SMB3 on Clustered Storage Spaces for Hyper-V

Hello,

I've recently been tasked with configuring a 2 node storage spaces solution that presents a continuously available SMB3 share for Hyper-V hosts. It looks like a few people here have accomplished this - would you mind sharing the bird's eye view? I don't need a step-by-step (although I certainly wouldn't turn it away), maybe just some clarification. The best document I've found so far is https://technet.microsoft.com/en-us/library/e70fcb94-0576-4582-a1e0-8c41f8d745cc#BKMKSteps (AD already in place, so I believe I'm starting at step 7).

Any words to the wise, gotchas, etc.? Better walk-throughs elsewhere? I'm not afraid of documentation but I definitely learn better by example.

Finally, one question I have that Google will not cough up an answer for - how big can write back cache be in SS? We'll have 2 tiers of storage, SSD and SATA, but WBC is still requested. Thank you!
caustic386Asked:
Who is Participating?

[Product update] Infrastructure Analysis Tool is now available with Business Accounts.Learn More

x
I wear a lot of hats...

"The solutions and answers provided on Experts Exchange have been extremely helpful to me over the last few years. I wear a lot of hats - Developer, Database Administrator, Help Desk, etc., so I know a lot of things but not a lot about one thing. Experts Exchange gives me answers from people who do know a lot about one thing, in a easy to use platform." -Todd S.

Cliff GaliherCommented:
Based on your question, I can only assume you will be trying this with a JBOD enclosure (or two or three) and therefore won't be relying on a SAN to do the heavy lifting. If you had a SAN in place, it's usually better to let it handle the tiering and such.

So, with that assumption, the first big issue I see is that you won't be using SATA in your JBODs for clustered storage.  It simply won't work.  SATA doesn't have the multi-path controllers required to allow multiple nodes access., which you need.

Setting up a cluster is relatively straightforward and hasn't changed much since 2000. 2008 R2 added CSVs for Hyper-V which is a relatively minor change from a practical setup standpoint. A scale-out file server is really just a CSV with official support for an SMB share instead of just hyper-v storage, so there is *no* real change there from a setup perspective. The wizards have gotten better with each iteration. The errors are easier to decipher.  Run the cluster validation wizard often and never rush to the next step until an error is well and truly resolved.  As long as you stick to that, even basic documentation will usually get you through fine unless you wander off into the weeds on your own.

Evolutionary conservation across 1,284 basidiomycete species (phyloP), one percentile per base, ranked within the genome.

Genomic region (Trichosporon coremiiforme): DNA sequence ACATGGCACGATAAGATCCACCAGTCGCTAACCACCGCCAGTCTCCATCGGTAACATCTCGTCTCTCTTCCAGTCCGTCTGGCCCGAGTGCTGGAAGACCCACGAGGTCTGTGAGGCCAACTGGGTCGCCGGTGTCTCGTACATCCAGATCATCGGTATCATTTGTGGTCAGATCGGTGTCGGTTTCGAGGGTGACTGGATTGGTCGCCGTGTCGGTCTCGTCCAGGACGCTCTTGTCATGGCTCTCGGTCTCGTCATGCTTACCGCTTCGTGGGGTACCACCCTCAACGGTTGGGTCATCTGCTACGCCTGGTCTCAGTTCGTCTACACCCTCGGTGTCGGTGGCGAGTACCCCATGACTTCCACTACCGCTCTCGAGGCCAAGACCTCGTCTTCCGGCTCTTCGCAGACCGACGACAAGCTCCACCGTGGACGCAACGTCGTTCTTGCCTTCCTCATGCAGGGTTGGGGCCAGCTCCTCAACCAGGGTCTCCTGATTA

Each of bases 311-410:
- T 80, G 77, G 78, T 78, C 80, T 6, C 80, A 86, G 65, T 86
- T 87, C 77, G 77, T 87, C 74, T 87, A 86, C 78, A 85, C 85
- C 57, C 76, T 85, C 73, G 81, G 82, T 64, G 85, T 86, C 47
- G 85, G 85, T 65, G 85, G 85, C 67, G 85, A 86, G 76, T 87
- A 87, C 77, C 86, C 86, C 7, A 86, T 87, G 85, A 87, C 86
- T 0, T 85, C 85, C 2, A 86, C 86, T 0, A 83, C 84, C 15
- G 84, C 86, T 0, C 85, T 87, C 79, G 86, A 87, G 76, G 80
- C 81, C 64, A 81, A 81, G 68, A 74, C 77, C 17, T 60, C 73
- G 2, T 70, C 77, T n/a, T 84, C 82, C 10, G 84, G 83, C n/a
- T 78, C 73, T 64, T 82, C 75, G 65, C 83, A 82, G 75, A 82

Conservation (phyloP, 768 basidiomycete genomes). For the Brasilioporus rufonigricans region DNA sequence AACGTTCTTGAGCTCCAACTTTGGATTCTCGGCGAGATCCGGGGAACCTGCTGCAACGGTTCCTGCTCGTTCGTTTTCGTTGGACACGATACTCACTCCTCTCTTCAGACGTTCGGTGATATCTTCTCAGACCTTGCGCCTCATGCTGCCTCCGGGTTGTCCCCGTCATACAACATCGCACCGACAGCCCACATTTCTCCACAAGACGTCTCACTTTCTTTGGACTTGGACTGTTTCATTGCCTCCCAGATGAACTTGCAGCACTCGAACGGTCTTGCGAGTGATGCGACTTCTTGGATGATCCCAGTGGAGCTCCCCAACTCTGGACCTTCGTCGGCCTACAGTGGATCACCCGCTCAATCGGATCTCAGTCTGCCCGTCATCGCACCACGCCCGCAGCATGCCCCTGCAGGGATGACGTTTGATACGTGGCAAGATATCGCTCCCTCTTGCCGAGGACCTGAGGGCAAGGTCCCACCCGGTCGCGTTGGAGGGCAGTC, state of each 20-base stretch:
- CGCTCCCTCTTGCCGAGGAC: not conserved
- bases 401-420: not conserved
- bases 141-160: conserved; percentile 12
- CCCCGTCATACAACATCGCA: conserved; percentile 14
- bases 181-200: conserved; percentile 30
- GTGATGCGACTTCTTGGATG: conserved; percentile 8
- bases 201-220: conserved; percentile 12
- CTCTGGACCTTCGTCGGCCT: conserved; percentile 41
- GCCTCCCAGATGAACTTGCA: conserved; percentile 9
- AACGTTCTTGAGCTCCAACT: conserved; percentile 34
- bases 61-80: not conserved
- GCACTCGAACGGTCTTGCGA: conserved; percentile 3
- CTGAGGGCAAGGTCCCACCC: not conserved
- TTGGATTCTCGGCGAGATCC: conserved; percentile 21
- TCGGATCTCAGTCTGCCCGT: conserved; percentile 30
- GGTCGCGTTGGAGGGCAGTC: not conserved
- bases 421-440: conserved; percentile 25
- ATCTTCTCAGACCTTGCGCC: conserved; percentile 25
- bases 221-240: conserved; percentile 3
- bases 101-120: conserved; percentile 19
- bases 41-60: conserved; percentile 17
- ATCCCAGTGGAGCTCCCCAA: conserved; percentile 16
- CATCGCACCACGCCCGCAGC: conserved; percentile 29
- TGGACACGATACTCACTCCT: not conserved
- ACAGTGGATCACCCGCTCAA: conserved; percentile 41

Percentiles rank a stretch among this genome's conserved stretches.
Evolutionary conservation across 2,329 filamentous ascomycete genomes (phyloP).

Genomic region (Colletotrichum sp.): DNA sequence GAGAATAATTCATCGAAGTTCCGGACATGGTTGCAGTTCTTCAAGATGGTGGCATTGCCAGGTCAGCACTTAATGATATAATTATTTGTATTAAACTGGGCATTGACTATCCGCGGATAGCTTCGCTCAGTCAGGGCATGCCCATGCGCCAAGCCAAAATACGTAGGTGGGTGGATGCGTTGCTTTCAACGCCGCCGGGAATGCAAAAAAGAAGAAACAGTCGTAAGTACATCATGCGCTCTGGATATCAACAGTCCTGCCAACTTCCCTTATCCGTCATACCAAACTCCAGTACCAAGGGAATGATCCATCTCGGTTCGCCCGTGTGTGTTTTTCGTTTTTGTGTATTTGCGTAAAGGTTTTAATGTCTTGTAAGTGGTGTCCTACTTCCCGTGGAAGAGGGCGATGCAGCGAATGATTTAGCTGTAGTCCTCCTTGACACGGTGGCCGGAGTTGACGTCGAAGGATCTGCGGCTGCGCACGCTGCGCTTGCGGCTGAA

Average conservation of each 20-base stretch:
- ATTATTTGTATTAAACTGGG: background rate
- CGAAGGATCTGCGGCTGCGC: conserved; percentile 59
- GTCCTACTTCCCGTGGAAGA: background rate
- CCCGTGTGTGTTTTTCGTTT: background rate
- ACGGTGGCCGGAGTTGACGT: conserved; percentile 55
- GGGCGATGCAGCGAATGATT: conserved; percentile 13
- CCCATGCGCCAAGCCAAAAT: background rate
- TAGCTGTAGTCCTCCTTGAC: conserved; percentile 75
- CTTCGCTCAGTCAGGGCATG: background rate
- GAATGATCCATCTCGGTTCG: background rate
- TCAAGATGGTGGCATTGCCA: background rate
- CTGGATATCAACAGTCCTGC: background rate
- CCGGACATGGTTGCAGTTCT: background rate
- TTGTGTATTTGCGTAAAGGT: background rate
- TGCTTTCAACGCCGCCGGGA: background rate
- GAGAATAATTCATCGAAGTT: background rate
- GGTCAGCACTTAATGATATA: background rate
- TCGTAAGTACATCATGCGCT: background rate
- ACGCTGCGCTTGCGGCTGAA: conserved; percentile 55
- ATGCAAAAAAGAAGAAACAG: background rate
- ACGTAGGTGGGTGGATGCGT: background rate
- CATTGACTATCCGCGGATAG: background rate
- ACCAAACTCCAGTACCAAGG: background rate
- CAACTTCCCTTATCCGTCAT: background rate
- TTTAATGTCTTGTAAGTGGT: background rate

It's a broad question, so I can't really answer it in more detail.  It wouldn't be practical to list every possible variation or cut and paste the documentation and supported topologies. But if you get more specific questions, you can always open one up on EE.  Plenty of clustering folks here. A few even know what they are doing.  ;)
Philip ElderTechnical Architect - HA/Compute/StorageCommented:
One gotcha:

Stand up the Scale-Out File Server Cluster without quorum. There will be complaints but that is okay.

Once your cluster is up and running configure a 3-Way Mirrored Space with a single column set to about 1.5GB. Once configured and formatted NTFS run the quorum wizard in Failover Cluster Manager to set this new space as the Disk Witness for the storage cluster.

Use 10GbE for your SMB Multipath connections between SOFS and Hyper-V (if that's going to be the workloads for storage).

Use at least two 10GbE switches between your SOFS and workloads. Thus, you need at least two 10GbE NICs with two ports each in each of your nodes to provide multiple paths between storage and workload/compute.

There are some great blogs out there that can further your knowledge too:
 + Aidan Finn
 + Jose Baretto
 + Didier Van Hoye
 + And of course my own: MPECS Inc. Blog: SOFS Category

And finally, I have an EE article: Some Hyper-V Hardware and Software Best Practices

Experts Exchange Solution brought to you by

Your issues matter to us.

Facing a tech roadblock? Get the help and guidance you need from experienced professionals who care. Ask your question anytime, anywhere, with no hassle.

Start your 7-day free trial
It's more than this solution.Get answers and train to solve all your tech problems - anytime, anywhere.Try it for free Edge Out The Competitionfor your dream job with proven skills and certifications.Get started today Stand Outas the employee with proven skills.Start learning today for free Move Your Career Forwardwith certification training in the latest technologies.Start your trial today
Windows Server 2012

From novice to tech pro — start learning today.